Dead fish washing up on beaches in northern atolls

Large numbers of dead fish have been washing ashore on resorts and inhabited islands in the upper north of the Maldives in Noonu and Haa Atolls, reports the Ministry of Fisheries and Agriculture.

The dead fish are overwhelmingly red-tooth trigger fish (odonus niger, locally known as vaalan rondu), but include several other species of reef fishes including Acanthurids (surgeon fish) and Serranids.

The Marine Research Centre (MRC) is currently investigating the incident.

MRC Director General Shiham Adam said a series of similar incidents were reported from June-December in 2007. Tests showed the increased presence of the bacteria Staphylococcus in the spleen of fish samples, but the investigation was inconclusive.

“We sent samples sent to the US and it seemed be related to a bacterial infection in the gills that causes them to suffocate,” Shiham explained.

“A lot of people say it is global warming and environmental change. [Fish kill incidents] are not something that normally happens, so we are worried about it,” he said.

Minute changes in the environment during critical periods of a species’ life-cycle could trigger such events, Shiham explained.

A red tide can be a sign of an algal bloom

In a statement, the Fisheries Ministry noted that the Maldives lacked the capacity to deal with such large scale incidents of fish-kill, “so we have to resort to collaboration with institutes and individual parties from overseas. As such we are awaiting results from fish samples which have been sent to laboratories in India and Denmark.”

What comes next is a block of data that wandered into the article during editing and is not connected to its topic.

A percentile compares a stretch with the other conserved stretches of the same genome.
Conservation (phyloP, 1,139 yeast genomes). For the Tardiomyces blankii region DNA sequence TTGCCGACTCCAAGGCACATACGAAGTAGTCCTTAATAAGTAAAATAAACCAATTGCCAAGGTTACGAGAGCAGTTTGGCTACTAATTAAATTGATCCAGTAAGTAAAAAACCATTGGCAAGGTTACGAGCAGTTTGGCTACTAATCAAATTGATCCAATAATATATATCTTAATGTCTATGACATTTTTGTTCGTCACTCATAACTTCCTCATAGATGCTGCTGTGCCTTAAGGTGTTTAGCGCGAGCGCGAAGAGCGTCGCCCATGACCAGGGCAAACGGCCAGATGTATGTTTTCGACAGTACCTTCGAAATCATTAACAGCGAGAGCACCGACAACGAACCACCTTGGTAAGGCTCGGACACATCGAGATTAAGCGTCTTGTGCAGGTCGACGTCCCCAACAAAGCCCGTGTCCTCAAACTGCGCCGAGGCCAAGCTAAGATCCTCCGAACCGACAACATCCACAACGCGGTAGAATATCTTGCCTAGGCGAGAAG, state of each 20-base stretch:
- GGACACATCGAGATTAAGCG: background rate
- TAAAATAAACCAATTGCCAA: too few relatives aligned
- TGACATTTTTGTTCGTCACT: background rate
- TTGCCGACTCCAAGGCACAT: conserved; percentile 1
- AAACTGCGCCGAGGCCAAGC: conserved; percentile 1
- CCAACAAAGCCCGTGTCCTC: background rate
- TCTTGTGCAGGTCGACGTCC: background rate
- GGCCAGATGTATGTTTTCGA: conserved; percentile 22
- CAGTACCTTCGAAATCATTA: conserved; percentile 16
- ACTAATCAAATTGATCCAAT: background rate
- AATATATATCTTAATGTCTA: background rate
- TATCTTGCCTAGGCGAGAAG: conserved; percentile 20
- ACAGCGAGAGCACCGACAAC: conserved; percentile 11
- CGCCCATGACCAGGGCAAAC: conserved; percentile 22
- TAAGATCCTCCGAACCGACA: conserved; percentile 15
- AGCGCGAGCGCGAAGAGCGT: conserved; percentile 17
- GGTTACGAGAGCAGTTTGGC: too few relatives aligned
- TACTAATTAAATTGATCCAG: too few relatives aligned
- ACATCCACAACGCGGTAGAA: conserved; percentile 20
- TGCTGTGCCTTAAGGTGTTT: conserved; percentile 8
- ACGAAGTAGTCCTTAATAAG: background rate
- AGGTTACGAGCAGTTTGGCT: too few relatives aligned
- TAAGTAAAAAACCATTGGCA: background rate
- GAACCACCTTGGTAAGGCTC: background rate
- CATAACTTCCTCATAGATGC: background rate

Marine biologists have also reported ‘red-tides’ in the lagoons and beaches of some resorts, which sometimes attributed to algal blooms, such as trichodesmium.

“Phytoplankton (or algal) blooms are reported to be a very common cause of fish kills around the globe,” noted the MRC’s report into the 2007 fish kill incidents.

“Controlled populations of several groups of potentially harmful algae usually belonging to the dinoflagellates) exist) in the marine environment. When conditions become favourable (nutrient enrichment of the waters, changes in physical conditions of the surrounding waters, etc) the microalgae (usually also associated with the secretion of toxins) populations burst causing mass mortalities of fish,” the report noted.

“These toxins are not necessarily always associated with fish kills, but rather the planktivores that feed on these dinoflagellates accumulate the toxins, which in turn affects higher predators (including human beings) that feeds on the toxin-accumulated fish.”

The statement from the Fisheries Ministry advised the public to not to eat the dead fish or go into murky water, as it may be potentially harmful to health.

The MRC requested that sightings of fish kill incidents and/or red tides be forwarded to MRC staff Ahmed Najeeb ([email protected]) or Faheeda Islam ([email protected]).

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Jellyfish sting inspires first book on dangerous Maldives marine life

The waters surrounding the Maldives have an international reputation for spectacular diving that entices hordes of visitors to the country every year.

Much of the credit for this goes to the prolific marine life, which ensures even the sharks are friendly – a flailing tourist is a difficult meal when all a shark has to do is open its mouth for the fish to swim inside.

But when injuries at the fins, spines, teeth and tentacles of marine life do occur, local medical facilities have proven ill-prepared to deal with them.

When local marine biologist Verena Wiesbauer Ali visited an island doctor following a nasty sting from a Pelagia panopyra (Purple Jellyfish), he asked her why she had eaten one.

“I had swam through a soup of jellyfish and the itching was so bad I couldn’t sleep,” she recalls.

The doctor treated the symptoms with an IV and some anti-histamines, but later told her there was little literature available on the country’s dangerous or toxic marine life.